alternate universe

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Alternative forms[edit]


alternate universe (plural alternate universes)

  1. (physics, cosmology) A hypothetical world situated in a different dimension of space and time than the real world consisting of the universe known and experienced by human beings.
    • 2000 April 10, Michael D. Lemonick, “Will We Discover Another Universe?”, in Time:
      The first credible suggestion that alternate universes might exist came in the early 1950s when a young physics graduate student named Hugh Everett was toying with some of the more bizarre implications of quantum mechanics.
  2. (literature, narratology) An imaginary realm, often a variant form of the real world, depicting a different way events could have unfolded or the universe could have functioned.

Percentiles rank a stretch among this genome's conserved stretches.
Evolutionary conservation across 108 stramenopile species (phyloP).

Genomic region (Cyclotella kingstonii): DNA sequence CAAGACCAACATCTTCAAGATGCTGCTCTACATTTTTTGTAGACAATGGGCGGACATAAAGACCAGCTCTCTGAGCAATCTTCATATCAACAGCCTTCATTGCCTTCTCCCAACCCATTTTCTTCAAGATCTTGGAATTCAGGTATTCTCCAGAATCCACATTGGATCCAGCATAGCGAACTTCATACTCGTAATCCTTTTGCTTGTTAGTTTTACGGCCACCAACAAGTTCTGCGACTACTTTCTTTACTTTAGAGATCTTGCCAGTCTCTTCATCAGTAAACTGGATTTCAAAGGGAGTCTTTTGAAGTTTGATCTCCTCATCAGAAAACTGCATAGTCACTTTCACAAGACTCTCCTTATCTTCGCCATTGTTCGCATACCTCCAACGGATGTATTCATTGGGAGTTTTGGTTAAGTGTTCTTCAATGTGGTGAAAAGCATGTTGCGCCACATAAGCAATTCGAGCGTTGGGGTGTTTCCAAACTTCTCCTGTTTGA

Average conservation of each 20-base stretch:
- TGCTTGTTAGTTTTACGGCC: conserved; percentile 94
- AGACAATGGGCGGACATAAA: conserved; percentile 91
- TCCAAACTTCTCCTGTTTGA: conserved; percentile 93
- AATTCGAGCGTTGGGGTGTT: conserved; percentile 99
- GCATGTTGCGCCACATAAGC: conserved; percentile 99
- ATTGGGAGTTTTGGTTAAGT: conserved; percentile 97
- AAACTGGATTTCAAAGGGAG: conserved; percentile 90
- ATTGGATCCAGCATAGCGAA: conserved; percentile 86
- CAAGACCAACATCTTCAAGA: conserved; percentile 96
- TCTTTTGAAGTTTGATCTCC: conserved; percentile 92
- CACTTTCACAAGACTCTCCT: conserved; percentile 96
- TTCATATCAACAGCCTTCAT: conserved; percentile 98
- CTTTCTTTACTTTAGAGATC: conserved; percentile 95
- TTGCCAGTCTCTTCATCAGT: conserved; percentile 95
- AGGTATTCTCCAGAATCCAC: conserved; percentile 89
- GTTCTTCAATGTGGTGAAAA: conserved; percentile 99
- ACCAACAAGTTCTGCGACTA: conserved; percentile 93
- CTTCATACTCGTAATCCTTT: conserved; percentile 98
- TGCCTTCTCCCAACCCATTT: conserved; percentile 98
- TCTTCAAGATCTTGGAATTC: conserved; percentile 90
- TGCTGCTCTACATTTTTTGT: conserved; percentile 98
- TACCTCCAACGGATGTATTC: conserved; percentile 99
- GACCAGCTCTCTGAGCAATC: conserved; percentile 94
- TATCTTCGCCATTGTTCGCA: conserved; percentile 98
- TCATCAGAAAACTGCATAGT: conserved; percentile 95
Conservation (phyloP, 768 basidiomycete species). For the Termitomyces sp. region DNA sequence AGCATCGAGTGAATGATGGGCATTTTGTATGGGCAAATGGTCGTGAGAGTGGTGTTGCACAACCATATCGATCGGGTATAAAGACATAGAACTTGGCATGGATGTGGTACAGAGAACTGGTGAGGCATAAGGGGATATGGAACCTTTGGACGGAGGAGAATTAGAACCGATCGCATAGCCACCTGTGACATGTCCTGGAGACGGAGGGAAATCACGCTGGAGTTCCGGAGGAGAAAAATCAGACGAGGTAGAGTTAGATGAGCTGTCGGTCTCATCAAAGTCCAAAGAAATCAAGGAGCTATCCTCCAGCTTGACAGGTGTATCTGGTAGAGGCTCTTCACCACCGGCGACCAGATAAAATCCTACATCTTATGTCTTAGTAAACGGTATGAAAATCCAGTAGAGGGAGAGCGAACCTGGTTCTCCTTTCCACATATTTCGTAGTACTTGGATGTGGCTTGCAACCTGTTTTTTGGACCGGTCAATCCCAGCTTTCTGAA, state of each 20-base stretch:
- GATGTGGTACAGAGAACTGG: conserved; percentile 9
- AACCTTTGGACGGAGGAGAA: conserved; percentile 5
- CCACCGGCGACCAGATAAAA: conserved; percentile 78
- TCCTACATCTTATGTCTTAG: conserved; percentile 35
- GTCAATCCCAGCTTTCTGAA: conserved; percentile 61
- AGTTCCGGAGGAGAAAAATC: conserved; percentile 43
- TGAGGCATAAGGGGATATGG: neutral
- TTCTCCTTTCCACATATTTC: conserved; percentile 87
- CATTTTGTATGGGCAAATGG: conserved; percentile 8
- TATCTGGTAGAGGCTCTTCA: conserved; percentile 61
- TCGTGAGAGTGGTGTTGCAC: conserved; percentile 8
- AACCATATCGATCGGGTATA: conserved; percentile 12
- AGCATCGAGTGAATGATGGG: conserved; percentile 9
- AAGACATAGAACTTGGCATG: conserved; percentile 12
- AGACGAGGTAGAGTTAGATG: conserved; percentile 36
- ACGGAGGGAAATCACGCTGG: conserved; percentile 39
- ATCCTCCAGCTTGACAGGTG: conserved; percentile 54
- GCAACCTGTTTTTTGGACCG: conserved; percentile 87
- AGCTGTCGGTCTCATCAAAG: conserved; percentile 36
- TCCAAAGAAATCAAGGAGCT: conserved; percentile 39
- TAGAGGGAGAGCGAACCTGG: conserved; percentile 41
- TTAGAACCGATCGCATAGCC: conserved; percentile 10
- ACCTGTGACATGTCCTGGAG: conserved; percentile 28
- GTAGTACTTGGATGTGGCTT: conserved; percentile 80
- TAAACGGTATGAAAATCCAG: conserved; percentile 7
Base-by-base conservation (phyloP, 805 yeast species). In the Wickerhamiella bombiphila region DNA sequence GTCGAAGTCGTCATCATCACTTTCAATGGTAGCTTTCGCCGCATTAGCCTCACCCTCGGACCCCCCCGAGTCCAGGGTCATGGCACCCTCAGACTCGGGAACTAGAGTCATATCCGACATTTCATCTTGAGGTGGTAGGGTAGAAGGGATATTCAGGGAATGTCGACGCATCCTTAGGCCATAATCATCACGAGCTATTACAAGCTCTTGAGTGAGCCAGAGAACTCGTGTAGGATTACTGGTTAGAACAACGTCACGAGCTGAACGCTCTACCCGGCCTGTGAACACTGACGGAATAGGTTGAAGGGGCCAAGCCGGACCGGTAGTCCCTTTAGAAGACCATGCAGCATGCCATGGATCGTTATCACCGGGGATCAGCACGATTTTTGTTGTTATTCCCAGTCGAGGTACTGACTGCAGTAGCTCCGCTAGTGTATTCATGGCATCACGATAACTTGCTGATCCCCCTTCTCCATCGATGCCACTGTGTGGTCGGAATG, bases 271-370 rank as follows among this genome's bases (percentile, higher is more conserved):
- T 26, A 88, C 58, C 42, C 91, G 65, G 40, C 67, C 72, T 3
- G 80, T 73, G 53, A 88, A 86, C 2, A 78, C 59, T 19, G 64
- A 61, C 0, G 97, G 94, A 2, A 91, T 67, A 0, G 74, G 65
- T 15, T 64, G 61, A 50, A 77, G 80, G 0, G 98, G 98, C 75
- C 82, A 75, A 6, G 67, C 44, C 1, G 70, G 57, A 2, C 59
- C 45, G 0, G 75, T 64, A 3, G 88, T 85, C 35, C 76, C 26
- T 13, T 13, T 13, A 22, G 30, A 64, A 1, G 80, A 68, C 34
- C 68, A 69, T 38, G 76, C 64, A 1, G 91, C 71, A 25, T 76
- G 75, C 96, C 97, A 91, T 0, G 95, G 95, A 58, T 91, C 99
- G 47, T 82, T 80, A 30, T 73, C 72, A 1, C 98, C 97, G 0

• 1980, Maxine Greene, “Response to Philip Jackson,”, in Curriculum Inquiry, volume 10, number 2, page 173:
      There are moments when he seems to be writing something on the order of Jorge Luis Borges's "Tlön, Uqbar, Orbis Tertius"—an amazing fragment about the alternate universe where every book contains its counterbook, where things become duplicated and "also tend to become effaced and lose their details when they are forgotten."
    • 1995 November 20, Richard Corliss, “Where Nice Guys Finish First”, in Time:
      This American President exists in an alternate universe from the one the real Bill Clinton must inhabit.


narrative setting

Coordinate terms[edit]

physical cosmology